The state of security? No one cares about a breach
In an election year, everyone asks the question about whether or not you are better off than you were four years ago. There are many ways to answer such a question, and various people make arguments from various angles and data points.
Now, more than half way through the year, hardly anyone could claim that the data breach crisis has improved. Even of the number of reported breaches declines to some degree or the total number of records lost to an attacker is somewhat smaller, the specter of loss remains formidable, according to LightCyber.
In addition, enterprises and organizations hardly seem better equipped to solve the problem of a motivated attacker getting into their network and working in stealth to steal or damage assets. If each data breach headline in the news is a wake-up call, most companies are still sound asleep.
Is mass complacency the problem? No one cares about a breach, and it’s just a fact of life? Or is there just a resignation that nothing can be done to thwart an attack, so cyber-insurance and a smart response plan is the best one can do?
It’s hard to imagine that complacency is the issue. The states get continually higher for breaches. Lately the SEC, FTC and other regulatory bodies are making sizable moves that indicate that penalties for a data breach will start to soar. Courts have been ruling to make victimized organizations responsible for all damages, and they have allowed class action litigation to pool plaintiffs’ complaints into more sizable amounts.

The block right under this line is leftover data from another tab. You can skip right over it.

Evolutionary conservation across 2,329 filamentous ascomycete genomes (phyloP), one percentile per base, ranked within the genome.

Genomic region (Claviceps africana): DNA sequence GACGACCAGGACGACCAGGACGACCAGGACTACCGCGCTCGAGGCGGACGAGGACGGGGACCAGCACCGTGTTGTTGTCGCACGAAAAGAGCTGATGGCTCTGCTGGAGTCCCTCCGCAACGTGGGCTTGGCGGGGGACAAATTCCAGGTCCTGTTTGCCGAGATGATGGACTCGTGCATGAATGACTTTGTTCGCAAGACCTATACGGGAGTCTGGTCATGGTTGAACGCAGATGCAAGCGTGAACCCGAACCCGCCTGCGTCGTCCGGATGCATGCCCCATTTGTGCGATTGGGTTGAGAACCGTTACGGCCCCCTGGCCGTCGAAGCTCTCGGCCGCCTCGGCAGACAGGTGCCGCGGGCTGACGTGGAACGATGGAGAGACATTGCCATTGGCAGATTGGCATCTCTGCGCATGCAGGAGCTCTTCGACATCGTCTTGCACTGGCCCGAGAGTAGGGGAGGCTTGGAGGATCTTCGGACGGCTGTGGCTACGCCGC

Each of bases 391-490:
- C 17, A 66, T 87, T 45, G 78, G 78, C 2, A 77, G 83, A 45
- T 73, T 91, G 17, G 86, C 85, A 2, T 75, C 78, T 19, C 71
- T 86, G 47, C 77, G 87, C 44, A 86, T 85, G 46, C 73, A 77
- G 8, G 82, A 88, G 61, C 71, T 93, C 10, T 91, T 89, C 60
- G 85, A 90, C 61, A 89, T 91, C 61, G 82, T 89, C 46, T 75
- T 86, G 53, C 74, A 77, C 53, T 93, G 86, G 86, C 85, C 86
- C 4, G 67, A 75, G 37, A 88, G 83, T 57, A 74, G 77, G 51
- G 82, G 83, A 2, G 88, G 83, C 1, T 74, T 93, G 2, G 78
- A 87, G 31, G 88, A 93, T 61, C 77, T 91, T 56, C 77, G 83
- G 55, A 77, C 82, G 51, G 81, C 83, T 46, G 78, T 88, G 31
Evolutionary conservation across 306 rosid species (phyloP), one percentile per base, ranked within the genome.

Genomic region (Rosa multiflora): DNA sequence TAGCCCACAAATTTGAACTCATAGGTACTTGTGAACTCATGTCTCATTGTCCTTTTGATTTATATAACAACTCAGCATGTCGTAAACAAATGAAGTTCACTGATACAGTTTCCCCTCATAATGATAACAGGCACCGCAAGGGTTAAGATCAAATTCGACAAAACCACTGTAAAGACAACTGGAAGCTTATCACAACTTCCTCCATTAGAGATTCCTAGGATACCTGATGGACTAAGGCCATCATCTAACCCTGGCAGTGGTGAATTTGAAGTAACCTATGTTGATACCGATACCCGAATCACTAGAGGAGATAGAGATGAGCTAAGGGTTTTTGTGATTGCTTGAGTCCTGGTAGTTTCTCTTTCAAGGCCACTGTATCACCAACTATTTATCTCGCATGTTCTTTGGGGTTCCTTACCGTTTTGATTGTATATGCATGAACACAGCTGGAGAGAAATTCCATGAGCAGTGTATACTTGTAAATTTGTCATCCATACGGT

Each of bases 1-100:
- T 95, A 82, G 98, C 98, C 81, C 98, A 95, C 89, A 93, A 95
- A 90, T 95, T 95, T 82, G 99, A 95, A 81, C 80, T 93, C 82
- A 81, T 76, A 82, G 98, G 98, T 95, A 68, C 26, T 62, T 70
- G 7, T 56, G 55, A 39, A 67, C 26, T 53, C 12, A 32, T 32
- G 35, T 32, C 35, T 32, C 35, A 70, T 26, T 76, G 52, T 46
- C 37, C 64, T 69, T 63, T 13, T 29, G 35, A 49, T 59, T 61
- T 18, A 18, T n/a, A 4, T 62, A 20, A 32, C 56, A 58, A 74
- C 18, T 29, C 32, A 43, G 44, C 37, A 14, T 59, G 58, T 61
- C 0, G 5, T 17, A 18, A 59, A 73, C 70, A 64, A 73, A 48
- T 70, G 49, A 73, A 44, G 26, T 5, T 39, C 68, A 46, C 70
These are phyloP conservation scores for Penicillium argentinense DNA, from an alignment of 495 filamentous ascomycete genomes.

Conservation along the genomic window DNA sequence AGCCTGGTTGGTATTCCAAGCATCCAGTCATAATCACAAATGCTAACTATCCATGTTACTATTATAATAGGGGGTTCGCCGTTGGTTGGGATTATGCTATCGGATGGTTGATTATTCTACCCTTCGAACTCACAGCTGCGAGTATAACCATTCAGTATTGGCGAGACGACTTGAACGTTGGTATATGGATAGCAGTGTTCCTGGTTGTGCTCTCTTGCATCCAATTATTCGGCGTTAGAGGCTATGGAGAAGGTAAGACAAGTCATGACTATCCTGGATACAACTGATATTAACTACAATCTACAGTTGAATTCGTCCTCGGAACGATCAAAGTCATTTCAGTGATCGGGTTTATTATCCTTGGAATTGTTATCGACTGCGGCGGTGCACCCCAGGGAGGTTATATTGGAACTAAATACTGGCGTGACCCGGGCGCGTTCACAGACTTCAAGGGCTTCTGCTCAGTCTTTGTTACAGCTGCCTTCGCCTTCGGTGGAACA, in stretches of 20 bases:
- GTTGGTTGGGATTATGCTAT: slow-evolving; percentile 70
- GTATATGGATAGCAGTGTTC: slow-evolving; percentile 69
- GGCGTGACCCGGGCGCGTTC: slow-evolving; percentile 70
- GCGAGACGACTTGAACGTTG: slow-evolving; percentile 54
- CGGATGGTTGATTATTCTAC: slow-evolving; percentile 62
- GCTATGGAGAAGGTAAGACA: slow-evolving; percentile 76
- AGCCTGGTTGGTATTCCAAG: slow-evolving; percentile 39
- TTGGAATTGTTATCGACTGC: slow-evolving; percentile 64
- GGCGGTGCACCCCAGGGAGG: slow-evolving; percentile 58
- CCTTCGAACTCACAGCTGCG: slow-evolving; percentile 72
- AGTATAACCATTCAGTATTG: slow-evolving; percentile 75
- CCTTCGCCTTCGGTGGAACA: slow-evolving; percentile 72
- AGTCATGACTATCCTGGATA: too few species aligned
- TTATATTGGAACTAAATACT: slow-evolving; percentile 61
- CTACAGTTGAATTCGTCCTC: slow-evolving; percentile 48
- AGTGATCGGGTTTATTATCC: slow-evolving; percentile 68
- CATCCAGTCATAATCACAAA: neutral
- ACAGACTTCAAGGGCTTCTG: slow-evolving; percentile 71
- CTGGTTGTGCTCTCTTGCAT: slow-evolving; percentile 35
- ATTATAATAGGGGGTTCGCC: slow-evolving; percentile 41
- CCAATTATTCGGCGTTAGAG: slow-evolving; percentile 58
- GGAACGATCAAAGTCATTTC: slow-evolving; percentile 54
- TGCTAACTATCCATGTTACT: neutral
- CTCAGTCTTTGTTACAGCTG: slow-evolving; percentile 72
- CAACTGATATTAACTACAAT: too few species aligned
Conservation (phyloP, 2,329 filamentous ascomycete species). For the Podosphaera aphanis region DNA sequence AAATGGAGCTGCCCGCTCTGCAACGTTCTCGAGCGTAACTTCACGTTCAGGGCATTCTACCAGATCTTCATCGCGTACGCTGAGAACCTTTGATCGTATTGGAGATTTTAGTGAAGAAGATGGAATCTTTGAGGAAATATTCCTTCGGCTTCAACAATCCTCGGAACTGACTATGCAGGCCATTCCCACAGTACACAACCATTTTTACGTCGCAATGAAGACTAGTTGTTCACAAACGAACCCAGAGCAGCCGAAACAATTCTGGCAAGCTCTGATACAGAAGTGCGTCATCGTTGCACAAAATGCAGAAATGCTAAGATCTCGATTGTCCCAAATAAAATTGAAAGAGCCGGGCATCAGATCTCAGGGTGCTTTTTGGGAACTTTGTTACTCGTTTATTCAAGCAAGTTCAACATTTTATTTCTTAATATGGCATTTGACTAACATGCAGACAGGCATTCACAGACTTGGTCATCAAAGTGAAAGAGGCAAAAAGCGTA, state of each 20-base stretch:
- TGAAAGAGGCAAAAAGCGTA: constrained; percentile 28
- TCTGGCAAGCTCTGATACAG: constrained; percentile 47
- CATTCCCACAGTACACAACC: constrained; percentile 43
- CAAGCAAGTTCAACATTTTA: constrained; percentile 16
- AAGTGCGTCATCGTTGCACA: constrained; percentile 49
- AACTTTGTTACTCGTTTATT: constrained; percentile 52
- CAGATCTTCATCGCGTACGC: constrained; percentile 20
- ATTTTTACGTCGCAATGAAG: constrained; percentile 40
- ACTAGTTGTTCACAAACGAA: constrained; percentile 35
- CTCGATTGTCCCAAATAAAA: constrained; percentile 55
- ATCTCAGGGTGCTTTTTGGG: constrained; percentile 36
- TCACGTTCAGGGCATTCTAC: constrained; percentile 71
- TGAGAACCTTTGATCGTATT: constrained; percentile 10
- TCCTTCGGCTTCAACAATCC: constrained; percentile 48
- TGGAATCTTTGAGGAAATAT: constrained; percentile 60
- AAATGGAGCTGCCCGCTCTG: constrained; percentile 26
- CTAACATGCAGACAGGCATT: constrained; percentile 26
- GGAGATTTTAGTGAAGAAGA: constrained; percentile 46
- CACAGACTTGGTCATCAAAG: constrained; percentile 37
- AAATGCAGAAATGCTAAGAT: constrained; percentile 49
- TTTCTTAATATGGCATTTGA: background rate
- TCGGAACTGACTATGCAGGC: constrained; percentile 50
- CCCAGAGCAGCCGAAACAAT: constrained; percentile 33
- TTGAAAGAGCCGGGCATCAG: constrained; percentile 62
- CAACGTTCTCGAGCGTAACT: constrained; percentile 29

It is also clear that brand damage and loss of customers comes as a result of a major breach. Over 150,000 subscribers dropped TalkTalk, the British telecom provider, in the months following its breach, contributing to a revenue shortfall. The mobile provider disclosed $80 million in losses due to customer churn.
Speaking of losses, it is not just PII and financial information at stake. There is growing acknowledgement of intellectual property loss or compromise and theft of company or trade secrets. The Panama Papers incident earlier this year points to what could be possible. Imagine the devastating loss that law firms and their clients could experience when an attacker takes all and holds it for ransom or posts in in some public forum.
Clearly, things are not getting better. At the same time, most organizations are no closer to solving the issue than ever. Existing security tools are obviously not up to the task. Even with the best next-generation gear and well-established policies and rules, attackers get into a network as though the perimeter didn’t exist. Legacy vendors claim incremental benefits that don’t even come close to solving the real problem.